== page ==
This exhibition took place at Casey Droege Cultural Productions in Pittsburgh, PA as a concurrent exhibition during the NCECA conference 2018. In addition to finished work we included some of the models and tools that were fabricated during the residency.
As part of a past residency at the Maryland Institute College of Art with Mat Karas, Kala Stein and Seth Payne we explored digital fabrication as a means of studying and responding to historical architectural brick and terra-cotta in the neighborhood of Bolton Hill in Baltimore, Maryland. Pictured here are some of my experiments in capturing these sites. The meshes below are details from larger 3D scans of architectural facades. These meshes were then used as imagery to laser-sinter glaze material onto ceramic tile.
Much of my research during this residency was the exploration of 3D scanning and how the various layers of data produced from this process could be applied. With Bolton Hill as the subject, I became drawn to the plant life that adorned and in some cases seemed to take over the brick facades. The movement of leaves at this site produced glitches in the scanning process which became a focus of both the 2D and 3D print shown.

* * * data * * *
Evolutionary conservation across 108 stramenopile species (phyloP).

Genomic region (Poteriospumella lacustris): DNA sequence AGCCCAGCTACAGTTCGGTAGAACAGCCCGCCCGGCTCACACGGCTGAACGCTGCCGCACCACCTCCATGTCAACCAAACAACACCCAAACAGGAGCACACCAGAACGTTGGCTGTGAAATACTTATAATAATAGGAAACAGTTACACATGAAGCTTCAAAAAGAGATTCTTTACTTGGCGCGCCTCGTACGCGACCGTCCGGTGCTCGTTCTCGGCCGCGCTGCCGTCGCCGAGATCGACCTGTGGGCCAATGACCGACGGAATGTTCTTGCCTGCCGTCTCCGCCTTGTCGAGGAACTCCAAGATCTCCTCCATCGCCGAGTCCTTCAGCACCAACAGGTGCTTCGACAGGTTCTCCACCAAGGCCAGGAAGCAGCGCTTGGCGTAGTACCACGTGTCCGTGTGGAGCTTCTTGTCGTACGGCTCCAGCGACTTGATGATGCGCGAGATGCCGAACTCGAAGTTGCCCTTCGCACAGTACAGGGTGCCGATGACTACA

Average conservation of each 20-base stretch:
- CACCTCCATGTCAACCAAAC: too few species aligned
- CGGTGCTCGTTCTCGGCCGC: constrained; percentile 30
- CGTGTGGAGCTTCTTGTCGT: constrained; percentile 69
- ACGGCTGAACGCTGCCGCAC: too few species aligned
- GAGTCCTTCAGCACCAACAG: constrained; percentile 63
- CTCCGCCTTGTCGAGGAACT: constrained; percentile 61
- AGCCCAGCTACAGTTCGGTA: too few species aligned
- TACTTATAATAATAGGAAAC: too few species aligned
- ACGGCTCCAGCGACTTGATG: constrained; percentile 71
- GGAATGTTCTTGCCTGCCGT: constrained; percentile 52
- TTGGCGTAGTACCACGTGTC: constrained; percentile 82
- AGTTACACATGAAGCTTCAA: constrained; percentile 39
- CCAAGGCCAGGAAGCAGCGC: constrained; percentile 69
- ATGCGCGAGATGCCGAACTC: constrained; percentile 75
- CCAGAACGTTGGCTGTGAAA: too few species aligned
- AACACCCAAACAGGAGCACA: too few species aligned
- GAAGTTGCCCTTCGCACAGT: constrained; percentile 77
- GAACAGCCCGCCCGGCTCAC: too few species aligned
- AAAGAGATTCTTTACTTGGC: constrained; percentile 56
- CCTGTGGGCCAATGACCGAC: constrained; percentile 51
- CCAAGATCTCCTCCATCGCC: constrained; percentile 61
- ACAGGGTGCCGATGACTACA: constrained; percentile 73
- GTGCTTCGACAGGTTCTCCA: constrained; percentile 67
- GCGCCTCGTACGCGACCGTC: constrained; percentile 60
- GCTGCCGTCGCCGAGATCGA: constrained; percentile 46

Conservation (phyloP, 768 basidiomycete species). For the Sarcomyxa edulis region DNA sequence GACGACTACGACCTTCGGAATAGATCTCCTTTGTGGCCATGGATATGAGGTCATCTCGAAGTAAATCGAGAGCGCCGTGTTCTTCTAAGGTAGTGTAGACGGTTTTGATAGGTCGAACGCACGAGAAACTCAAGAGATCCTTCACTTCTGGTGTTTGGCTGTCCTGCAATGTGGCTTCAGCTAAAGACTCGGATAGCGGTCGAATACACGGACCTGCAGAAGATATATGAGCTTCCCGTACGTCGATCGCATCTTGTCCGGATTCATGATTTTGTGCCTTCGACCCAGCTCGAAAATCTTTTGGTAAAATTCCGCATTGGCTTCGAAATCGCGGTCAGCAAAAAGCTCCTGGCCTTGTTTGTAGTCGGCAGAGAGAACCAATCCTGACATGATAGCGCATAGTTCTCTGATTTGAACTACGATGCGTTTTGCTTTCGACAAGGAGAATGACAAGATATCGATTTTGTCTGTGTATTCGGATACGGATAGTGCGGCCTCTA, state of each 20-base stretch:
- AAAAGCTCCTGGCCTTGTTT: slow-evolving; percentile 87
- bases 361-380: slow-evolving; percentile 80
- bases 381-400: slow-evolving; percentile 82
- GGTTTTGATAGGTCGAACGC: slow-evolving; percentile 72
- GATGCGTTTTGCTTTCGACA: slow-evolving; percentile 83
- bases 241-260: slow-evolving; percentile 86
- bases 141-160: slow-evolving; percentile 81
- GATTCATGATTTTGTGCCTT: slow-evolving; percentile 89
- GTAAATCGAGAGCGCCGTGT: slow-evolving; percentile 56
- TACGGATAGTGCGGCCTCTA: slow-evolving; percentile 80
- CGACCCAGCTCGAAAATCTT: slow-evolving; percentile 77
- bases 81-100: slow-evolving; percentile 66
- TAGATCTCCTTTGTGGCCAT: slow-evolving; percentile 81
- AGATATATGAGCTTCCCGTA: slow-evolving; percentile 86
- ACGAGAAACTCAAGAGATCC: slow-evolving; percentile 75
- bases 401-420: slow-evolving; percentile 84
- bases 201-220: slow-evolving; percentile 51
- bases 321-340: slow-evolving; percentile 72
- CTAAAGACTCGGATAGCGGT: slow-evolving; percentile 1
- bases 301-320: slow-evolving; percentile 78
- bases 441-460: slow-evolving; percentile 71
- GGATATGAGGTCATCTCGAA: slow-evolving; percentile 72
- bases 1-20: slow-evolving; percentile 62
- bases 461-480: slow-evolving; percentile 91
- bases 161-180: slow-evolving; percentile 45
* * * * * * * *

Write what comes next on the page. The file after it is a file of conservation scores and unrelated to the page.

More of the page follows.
Another technique which I explored during this residency was the laser-sintering of glaze. I used linework extracted from photographs of the this site to selectively melt glaze onto terra-cotta slabs. Thereafter I applied ceramic decals to build up selections of color upon the linear mesh.
Process images, 2017